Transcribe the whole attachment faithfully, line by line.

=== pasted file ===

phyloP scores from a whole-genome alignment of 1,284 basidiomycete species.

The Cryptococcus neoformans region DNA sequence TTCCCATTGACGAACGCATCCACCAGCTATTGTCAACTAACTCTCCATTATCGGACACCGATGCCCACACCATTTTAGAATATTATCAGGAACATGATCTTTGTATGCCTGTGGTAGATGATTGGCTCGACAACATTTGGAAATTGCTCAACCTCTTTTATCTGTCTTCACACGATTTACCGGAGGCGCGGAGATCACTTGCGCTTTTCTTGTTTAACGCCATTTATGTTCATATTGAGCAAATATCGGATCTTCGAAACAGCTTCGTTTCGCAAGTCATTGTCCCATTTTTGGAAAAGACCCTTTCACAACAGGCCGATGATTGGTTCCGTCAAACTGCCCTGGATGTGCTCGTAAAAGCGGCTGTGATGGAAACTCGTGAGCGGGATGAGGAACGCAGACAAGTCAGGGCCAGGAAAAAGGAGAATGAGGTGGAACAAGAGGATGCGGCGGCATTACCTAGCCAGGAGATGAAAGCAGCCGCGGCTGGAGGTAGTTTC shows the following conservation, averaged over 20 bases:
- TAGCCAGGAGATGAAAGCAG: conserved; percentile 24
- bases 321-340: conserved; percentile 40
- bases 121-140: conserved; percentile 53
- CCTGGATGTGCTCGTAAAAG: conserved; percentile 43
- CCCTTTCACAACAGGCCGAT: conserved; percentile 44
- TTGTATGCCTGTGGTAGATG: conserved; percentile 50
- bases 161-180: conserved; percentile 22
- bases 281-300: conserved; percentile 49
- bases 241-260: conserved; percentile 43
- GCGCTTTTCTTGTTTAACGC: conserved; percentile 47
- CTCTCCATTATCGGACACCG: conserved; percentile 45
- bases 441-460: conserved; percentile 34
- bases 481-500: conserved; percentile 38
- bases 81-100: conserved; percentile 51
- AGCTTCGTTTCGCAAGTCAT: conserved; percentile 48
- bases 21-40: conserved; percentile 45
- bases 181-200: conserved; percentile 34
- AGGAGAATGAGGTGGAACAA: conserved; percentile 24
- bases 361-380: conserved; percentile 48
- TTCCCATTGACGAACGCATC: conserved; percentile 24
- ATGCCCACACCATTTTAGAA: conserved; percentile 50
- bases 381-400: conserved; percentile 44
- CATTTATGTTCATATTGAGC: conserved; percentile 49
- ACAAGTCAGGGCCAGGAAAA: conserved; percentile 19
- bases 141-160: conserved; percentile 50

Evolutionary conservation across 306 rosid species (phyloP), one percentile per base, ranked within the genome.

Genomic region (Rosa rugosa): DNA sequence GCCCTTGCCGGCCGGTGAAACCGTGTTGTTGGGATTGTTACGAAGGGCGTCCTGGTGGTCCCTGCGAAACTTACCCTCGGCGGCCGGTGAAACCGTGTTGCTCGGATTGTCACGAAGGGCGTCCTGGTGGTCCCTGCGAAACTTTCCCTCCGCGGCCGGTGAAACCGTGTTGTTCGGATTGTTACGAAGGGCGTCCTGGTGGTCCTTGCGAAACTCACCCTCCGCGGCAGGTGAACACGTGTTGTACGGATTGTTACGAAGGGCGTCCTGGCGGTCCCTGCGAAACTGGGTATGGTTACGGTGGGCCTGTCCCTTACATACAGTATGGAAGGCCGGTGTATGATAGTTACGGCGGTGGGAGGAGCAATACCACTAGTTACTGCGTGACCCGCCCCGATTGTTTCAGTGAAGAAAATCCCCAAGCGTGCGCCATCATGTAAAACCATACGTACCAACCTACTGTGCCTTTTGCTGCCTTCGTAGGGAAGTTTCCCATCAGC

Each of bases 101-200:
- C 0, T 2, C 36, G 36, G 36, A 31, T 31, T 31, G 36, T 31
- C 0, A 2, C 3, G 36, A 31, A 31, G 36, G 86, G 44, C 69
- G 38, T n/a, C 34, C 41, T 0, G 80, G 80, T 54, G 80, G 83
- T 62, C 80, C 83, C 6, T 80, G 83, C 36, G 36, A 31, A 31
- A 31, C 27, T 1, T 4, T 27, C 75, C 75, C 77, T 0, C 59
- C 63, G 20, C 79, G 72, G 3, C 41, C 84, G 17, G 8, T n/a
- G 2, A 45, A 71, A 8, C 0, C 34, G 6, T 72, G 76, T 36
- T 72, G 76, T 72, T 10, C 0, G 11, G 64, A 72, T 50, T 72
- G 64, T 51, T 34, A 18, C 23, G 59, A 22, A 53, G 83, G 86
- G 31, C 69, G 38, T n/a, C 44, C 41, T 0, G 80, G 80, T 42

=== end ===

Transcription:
phyloP scores from a whole-genome alignment of 1,284 basidiomycete species.

The Cryptococcus neoformans region DNA sequence TTCCCATTGACGAACGCATCCACCAGCTATTGTCAACTAACTCTCCATTATCGGACACCGATGCCCACACCATTTTAGAATATTATCAGGAACATGATCTTTGTATGCCTGTGGTAGATGATTGGCTCGACAACATTTGGAAATTGCTCAACCTCTTTTATCTGTCTTCACACGATTTACCGGAGGCGCGGAGATCACTTGCGCTTTTCTTGTTTAACGCCATTTATGTTCATATTGAGCAAATATCGGATCTTCGAAACAGCTTCGTTTCGCAAGTCATTGTCCCATTTTTGGAAAAGACCCTTTCACAACAGGCCGATGATTGGTTCCGTCAAACTGCCCTGGATGTGCTCGTAAAAGCGGCTGTGATGGAAACTCGTGAGCGGGATGAGGAACGCAGACAAGTCAGGGCCAGGAAAAAGGAGAATGAGGTGGAACAAGAGGATGCGGCGGCATTACCTAGCCAGGAGATGAAAGCAGCCGCGGCTGGAGGTAGTTTC shows the following conservation, averaged over 20 bases:
- TAGCCAGGAGATGAAAGCAG: conserved; percentile 24
- bases 321-340: conserved; percentile 40
- bases 121-140: conserved; percentile 53
- CCTGGATGTGCTCGTAAAAG: conserved; percentile 43
- CCCTTTCACAACAGGCCGAT: conserved; percentile 44
- TTGTATGCCTGTGGTAGATG: conserved; percentile 50
- bases 161-180: conserved; percentile 22
- bases 281-300: conserved; percentile 49
- bases 241-260: conserved; percentile 43
- GCGCTTTTCTTGTTTAACGC: conserved; percentile 47
- CTCTCCATTATCGGACACCG: conserved; percentile 45
- bases 441-460: conserved; percentile 34
- bases 481-500: conserved; percentile 38
- bases 81-100: conserved; percentile 51
- AGCTTCGTTTCGCAAGTCAT: conserved; percentile 48
- bases 21-40: conserved; percentile 45
- bases 181-200: conserved; percentile 34
- AGGAGAATGAGGTGGAACAA: conserved; percentile 24
- bases 361-380: conserved; percentile 48
- TTCCCATTGACGAACGCATC: conserved; percentile 24
- ATGCCCACACCATTTTAGAA: conserved; percentile 50
- bases 381-400: conserved; percentile 44
- CATTTATGTTCATATTGAGC: conserved; percentile 49
- ACAAGTCAGGGCCAGGAAAA: conserved; percentile 19
- bases 141-160: conserved; percentile 50

Evolutionary conservation across 306 rosid species (phyloP), one percentile per base, ranked within the genome.

Genomic region (Rosa rugosa): DNA sequence GCCCTTGCCGGCCGGTGAAACCGTGTTGTTGGGATTGTTACGAAGGGCGTCCTGGTGGTCCCTGCGAAACTTACCCTCGGCGGCCGGTGAAACCGTGTTGCTCGGATTGTCACGAAGGGCGTCCTGGTGGTCCCTGCGAAACTTTCCCTCCGCGGCCGGTGAAACCGTGTTGTTCGGATTGTTACGAAGGGCGTCCTGGTGGTCCTTGCGAAACTCACCCTCCGCGGCAGGTGAACACGTGTTGTACGGATTGTTACGAAGGGCGTCCTGGCGGTCCCTGCGAAACTGGGTATGGTTACGGTGGGCCTGTCCCTTACATACAGTATGGAAGGCCGGTGTATGATAGTTACGGCGGTGGGAGGAGCAATACCACTAGTTACTGCGTGACCCGCCCCGATTGTTTCAGTGAAGAAAATCCCCAAGCGTGCGCCATCATGTAAAACCATACGTACCAACCTACTGTGCCTTTTGCTGCCTTCGTAGGGAAGTTTCCCATCAGC

Each of bases 101-200:
- C 0, T 2, C 36, G 36, G 36, A 31, T 31, T 31, G 36, T 31
- C 0, A 2, C 3, G 36, A 31, A 31, G 36, G 86, G 44, C 69
- G 38, T n/a, C 34, C 41, T 0, G 80, G 80, T 54, G 80, G 83
- T 62, C 80, C 83, C 6, T 80, G 83, C 36, G 36, A 31, A 31
- A 31, C 27, T 1, T 4, T 27, C 75, C 75, C 77, T 0, C 59
- C 63, G 20, C 79, G 72, G 3, C 41, C 84, G 17, G 8, T n/a
- G 2, A 45, A 71, A 8, C 0, C 34, G 6, T 72, G 76, T 36
- T 72, G 76, T 72, T 10, C 0, G 11, G 64, A 72, T 50, T 72
- G 64, T 51, T 34, A 18, C 23, G 59, A 22, A 53, G 83, G 86
- G 31, C 69, G 38, T n/a, C 44, C 41, T 0, G 80, G 80, T 42